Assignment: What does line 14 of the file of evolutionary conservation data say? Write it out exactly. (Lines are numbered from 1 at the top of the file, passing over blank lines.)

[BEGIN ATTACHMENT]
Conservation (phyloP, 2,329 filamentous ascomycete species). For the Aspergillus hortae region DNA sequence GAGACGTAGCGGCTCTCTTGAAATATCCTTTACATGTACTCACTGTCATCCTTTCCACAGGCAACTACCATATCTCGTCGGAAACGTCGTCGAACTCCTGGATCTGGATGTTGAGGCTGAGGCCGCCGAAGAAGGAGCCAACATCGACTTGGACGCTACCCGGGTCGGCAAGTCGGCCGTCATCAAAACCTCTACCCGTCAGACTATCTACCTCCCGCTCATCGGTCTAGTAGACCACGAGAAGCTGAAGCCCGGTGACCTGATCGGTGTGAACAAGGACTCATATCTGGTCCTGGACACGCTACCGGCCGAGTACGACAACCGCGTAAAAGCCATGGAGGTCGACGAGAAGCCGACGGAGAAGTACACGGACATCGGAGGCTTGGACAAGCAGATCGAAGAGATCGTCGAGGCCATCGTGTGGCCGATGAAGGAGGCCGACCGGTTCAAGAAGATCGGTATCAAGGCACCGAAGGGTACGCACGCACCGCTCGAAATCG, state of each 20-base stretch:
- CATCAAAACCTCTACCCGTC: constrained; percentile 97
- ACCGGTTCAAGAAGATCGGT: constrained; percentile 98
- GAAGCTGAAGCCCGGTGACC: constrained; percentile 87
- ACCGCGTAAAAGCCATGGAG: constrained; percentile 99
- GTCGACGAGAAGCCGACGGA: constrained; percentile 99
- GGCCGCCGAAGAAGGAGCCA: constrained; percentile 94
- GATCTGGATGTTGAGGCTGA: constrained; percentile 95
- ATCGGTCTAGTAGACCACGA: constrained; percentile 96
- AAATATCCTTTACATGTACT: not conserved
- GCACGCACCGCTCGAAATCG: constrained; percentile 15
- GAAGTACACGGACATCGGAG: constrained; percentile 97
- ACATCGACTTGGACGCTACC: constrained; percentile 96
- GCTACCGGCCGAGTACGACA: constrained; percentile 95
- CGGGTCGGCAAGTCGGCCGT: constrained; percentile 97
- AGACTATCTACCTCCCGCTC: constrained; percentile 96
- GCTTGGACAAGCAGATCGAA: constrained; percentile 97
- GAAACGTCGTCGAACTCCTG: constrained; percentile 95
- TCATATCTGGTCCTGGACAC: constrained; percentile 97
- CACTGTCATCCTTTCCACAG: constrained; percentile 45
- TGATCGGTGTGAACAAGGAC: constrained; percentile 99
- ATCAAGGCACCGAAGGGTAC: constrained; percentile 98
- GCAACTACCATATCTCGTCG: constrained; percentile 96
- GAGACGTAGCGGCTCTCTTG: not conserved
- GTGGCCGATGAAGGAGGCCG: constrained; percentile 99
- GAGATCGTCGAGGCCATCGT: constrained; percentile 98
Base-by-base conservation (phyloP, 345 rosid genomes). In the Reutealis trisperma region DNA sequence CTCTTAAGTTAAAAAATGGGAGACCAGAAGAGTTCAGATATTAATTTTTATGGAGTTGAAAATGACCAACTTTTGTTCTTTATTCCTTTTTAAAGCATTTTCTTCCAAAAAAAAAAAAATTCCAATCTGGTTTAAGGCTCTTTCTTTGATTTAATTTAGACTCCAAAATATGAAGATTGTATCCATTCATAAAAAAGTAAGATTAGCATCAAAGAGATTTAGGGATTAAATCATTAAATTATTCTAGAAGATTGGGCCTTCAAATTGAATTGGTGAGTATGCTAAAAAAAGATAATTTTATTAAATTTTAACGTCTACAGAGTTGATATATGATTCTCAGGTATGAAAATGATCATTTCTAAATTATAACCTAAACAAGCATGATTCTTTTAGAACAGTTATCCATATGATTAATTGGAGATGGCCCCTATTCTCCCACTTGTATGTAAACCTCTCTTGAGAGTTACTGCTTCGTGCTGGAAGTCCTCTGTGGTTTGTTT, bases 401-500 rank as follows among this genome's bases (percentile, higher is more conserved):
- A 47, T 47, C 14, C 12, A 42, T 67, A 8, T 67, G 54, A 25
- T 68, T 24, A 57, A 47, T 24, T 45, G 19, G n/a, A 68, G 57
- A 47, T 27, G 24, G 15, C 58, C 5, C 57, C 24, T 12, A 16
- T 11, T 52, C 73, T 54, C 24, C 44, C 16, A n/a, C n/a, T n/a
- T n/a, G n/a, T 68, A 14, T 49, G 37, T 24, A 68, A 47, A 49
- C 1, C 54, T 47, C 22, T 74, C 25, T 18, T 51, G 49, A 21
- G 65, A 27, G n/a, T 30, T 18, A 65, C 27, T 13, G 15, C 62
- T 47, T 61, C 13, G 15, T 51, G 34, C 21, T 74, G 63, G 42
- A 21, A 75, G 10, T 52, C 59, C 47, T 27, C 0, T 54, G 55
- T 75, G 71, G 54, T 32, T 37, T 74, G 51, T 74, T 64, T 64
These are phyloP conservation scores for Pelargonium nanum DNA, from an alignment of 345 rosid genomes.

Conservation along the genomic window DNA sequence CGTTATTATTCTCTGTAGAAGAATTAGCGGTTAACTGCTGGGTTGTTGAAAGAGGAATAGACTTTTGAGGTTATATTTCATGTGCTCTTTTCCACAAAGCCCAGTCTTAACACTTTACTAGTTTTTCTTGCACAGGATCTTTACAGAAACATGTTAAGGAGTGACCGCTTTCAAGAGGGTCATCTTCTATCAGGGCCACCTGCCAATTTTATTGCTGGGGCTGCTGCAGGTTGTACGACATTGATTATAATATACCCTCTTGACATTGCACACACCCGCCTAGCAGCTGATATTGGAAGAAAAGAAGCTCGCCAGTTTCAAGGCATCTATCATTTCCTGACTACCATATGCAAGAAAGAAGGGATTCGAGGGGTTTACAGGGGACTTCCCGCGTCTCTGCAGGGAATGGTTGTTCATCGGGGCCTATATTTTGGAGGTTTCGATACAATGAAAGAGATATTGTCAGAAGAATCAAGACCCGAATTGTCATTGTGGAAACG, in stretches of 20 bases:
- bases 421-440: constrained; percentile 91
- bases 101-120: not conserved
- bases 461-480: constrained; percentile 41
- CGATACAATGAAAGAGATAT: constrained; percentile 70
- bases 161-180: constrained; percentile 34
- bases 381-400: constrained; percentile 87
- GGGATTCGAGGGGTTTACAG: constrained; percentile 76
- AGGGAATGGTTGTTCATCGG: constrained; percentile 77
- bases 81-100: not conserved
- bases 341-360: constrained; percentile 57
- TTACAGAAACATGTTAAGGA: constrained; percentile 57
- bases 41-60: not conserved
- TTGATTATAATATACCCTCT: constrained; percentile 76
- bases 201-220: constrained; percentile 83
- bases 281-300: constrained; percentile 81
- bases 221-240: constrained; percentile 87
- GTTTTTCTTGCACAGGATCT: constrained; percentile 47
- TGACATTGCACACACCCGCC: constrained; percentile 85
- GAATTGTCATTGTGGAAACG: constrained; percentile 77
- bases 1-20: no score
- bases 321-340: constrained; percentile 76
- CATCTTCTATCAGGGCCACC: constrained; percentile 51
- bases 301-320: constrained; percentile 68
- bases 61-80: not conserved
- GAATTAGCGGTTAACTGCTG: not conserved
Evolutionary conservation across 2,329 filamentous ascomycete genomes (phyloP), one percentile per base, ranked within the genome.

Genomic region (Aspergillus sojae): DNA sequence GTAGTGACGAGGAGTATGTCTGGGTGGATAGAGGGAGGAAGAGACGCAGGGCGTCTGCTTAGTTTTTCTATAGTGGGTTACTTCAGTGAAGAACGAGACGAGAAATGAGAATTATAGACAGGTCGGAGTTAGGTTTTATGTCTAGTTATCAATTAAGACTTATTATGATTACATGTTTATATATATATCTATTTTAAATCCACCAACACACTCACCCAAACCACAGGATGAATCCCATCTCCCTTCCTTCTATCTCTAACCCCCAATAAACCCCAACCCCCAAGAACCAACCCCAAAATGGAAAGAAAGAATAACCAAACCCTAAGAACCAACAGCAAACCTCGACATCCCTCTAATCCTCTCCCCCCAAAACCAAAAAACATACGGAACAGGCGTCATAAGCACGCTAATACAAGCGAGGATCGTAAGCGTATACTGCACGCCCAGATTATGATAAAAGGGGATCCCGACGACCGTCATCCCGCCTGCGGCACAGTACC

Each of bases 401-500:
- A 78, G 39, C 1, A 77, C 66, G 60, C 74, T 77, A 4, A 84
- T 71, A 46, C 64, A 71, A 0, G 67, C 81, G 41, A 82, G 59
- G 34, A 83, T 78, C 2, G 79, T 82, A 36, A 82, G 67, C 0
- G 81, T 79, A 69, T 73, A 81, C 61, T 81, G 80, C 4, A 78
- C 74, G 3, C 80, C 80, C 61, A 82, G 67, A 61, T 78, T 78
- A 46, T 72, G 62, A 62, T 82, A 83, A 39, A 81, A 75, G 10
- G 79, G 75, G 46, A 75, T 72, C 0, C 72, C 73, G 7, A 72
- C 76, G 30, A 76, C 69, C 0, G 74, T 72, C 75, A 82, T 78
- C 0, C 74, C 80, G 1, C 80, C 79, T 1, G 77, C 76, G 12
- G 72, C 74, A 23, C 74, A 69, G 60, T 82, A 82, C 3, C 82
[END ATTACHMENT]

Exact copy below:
- GCTACCGGCCGAGTACGACA: constrained; percentile 95